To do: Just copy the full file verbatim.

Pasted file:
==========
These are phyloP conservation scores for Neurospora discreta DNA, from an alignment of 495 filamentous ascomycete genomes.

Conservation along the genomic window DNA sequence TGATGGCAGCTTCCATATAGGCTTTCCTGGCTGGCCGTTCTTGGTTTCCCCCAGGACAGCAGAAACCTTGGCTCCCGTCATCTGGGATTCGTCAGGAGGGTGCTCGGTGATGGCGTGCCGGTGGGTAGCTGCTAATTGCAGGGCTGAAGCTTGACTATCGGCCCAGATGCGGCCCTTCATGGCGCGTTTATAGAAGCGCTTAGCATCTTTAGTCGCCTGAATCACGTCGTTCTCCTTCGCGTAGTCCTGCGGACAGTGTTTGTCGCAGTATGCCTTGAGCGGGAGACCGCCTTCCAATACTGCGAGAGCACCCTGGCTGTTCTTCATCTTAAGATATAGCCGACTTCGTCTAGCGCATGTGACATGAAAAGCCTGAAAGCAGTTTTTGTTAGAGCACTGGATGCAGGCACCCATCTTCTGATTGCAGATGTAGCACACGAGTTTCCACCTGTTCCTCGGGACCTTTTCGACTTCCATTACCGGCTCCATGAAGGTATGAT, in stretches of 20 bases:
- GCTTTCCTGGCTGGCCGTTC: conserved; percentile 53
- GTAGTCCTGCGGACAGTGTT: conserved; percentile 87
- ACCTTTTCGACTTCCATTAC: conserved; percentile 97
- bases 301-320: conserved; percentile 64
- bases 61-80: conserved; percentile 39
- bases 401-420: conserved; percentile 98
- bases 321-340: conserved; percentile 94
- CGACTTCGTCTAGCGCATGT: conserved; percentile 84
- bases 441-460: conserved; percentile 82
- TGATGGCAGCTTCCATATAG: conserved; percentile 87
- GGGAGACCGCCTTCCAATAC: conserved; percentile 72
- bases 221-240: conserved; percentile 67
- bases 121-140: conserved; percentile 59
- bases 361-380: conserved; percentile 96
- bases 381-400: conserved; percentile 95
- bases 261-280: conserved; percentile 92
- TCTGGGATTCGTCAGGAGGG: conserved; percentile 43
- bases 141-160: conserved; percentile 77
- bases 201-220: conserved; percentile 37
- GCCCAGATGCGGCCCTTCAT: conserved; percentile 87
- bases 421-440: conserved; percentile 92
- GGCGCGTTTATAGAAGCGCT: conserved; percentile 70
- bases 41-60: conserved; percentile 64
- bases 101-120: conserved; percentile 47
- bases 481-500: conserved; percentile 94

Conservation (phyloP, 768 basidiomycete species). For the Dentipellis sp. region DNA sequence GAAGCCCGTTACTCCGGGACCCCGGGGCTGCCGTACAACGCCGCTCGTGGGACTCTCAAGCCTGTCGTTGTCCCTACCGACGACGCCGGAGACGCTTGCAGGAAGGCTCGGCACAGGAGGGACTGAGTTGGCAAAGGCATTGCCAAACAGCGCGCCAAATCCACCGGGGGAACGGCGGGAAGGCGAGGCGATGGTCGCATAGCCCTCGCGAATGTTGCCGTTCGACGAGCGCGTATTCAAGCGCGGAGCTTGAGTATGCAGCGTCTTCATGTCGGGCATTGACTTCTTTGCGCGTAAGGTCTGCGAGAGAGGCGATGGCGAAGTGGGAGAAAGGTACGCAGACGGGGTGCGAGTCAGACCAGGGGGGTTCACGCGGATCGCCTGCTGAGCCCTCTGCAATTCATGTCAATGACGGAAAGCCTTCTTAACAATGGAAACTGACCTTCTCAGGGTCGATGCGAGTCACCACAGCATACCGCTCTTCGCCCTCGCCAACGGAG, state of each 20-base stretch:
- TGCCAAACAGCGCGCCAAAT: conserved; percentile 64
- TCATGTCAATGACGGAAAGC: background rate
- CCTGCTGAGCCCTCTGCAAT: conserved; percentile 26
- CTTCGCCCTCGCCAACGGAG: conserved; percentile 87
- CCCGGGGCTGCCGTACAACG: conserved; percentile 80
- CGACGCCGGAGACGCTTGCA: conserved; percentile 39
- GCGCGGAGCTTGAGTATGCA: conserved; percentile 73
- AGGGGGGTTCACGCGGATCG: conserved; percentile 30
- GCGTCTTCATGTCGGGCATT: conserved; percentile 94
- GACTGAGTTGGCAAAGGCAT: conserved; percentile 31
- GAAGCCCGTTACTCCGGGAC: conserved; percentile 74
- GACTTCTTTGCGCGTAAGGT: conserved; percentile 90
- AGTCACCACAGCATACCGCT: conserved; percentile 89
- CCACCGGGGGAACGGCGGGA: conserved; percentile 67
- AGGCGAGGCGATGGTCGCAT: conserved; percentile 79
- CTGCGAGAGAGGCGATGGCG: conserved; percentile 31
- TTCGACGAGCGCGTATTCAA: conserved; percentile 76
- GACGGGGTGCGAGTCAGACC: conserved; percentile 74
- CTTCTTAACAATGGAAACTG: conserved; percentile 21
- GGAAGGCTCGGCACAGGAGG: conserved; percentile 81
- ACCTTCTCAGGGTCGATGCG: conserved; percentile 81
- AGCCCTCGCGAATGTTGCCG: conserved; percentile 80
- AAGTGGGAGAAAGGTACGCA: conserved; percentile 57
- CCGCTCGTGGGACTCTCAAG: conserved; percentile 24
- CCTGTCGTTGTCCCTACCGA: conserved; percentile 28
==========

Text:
These are phyloP conservation scores for Neurospora discreta DNA, from an alignment of 495 filamentous ascomycete genomes.

Conservation along the genomic window DNA sequence TGATGGCAGCTTCCATATAGGCTTTCCTGGCTGGCCGTTCTTGGTTTCCCCCAGGACAGCAGAAACCTTGGCTCCCGTCATCTGGGATTCGTCAGGAGGGTGCTCGGTGATGGCGTGCCGGTGGGTAGCTGCTAATTGCAGGGCTGAAGCTTGACTATCGGCCCAGATGCGGCCCTTCATGGCGCGTTTATAGAAGCGCTTAGCATCTTTAGTCGCCTGAATCACGTCGTTCTCCTTCGCGTAGTCCTGCGGACAGTGTTTGTCGCAGTATGCCTTGAGCGGGAGACCGCCTTCCAATACTGCGAGAGCACCCTGGCTGTTCTTCATCTTAAGATATAGCCGACTTCGTCTAGCGCATGTGACATGAAAAGCCTGAAAGCAGTTTTTGTTAGAGCACTGGATGCAGGCACCCATCTTCTGATTGCAGATGTAGCACACGAGTTTCCACCTGTTCCTCGGGACCTTTTCGACTTCCATTACCGGCTCCATGAAGGTATGAT, in stretches of 20 bases:
- GCTTTCCTGGCTGGCCGTTC: conserved; percentile 53
- GTAGTCCTGCGGACAGTGTT: conserved; percentile 87
- ACCTTTTCGACTTCCATTAC: conserved; percentile 97
- bases 301-320: conserved; percentile 64
- bases 61-80: conserved; percentile 39
- bases 401-420: conserved; percentile 98
- bases 321-340: conserved; percentile 94
- CGACTTCGTCTAGCGCATGT: conserved; percentile 84
- bases 441-460: conserved; percentile 82
- TGATGGCAGCTTCCATATAG: conserved; percentile 87
- GGGAGACCGCCTTCCAATAC: conserved; percentile 72
- bases 221-240: conserved; percentile 67
- bases 121-140: conserved; percentile 59
- bases 361-380: conserved; percentile 96
- bases 381-400: conserved; percentile 95
- bases 261-280: conserved; percentile 92
- TCTGGGATTCGTCAGGAGGG: conserved; percentile 43
- bases 141-160: conserved; percentile 77
- bases 201-220: conserved; percentile 37
- GCCCAGATGCGGCCCTTCAT: conserved; percentile 87
- bases 421-440: conserved; percentile 92
- GGCGCGTTTATAGAAGCGCT: conserved; percentile 70
- bases 41-60: conserved; percentile 64
- bases 101-120: conserved; percentile 47
- bases 481-500: conserved; percentile 94

Conservation (phyloP, 768 basidiomycete species). For the Dentipellis sp. region DNA sequence GAAGCCCGTTACTCCGGGACCCCGGGGCTGCCGTACAACGCCGCTCGTGGGACTCTCAAGCCTGTCGTTGTCCCTACCGACGACGCCGGAGACGCTTGCAGGAAGGCTCGGCACAGGAGGGACTGAGTTGGCAAAGGCATTGCCAAACAGCGCGCCAAATCCACCGGGGGAACGGCGGGAAGGCGAGGCGATGGTCGCATAGCCCTCGCGAATGTTGCCGTTCGACGAGCGCGTATTCAAGCGCGGAGCTTGAGTATGCAGCGTCTTCATGTCGGGCATTGACTTCTTTGCGCGTAAGGTCTGCGAGAGAGGCGATGGCGAAGTGGGAGAAAGGTACGCAGACGGGGTGCGAGTCAGACCAGGGGGGTTCACGCGGATCGCCTGCTGAGCCCTCTGCAATTCATGTCAATGACGGAAAGCCTTCTTAACAATGGAAACTGACCTTCTCAGGGTCGATGCGAGTCACCACAGCATACCGCTCTTCGCCCTCGCCAACGGAG, state of each 20-base stretch:
- TGCCAAACAGCGCGCCAAAT: conserved; percentile 64
- TCATGTCAATGACGGAAAGC: background rate
- CCTGCTGAGCCCTCTGCAAT: conserved; percentile 26
- CTTCGCCCTCGCCAACGGAG: conserved; percentile 87
- CCCGGGGCTGCCGTACAACG: conserved; percentile 80
- CGACGCCGGAGACGCTTGCA: conserved; percentile 39
- GCGCGGAGCTTGAGTATGCA: conserved; percentile 73
- AGGGGGGTTCACGCGGATCG: conserved; percentile 30
- GCGTCTTCATGTCGGGCATT: conserved; percentile 94
- GACTGAGTTGGCAAAGGCAT: conserved; percentile 31
- GAAGCCCGTTACTCCGGGAC: conserved; percentile 74
- GACTTCTTTGCGCGTAAGGT: conserved; percentile 90
- AGTCACCACAGCATACCGCT: conserved; percentile 89
- CCACCGGGGGAACGGCGGGA: conserved; percentile 67
- AGGCGAGGCGATGGTCGCAT: conserved; percentile 79
- CTGCGAGAGAGGCGATGGCG: conserved; percentile 31
- TTCGACGAGCGCGTATTCAA: conserved; percentile 76
- GACGGGGTGCGAGTCAGACC: conserved; percentile 74
- CTTCTTAACAATGGAAACTG: conserved; percentile 21
- GGAAGGCTCGGCACAGGAGG: conserved; percentile 81
- ACCTTCTCAGGGTCGATGCG: conserved; percentile 81
- AGCCCTCGCGAATGTTGCCG: conserved; percentile 80
- AAGTGGGAGAAAGGTACGCA: conserved; percentile 57
- CCGCTCGTGGGACTCTCAAG: conserved; percentile 24
- CCTGTCGTTGTCCCTACCGA: conserved; percentile 28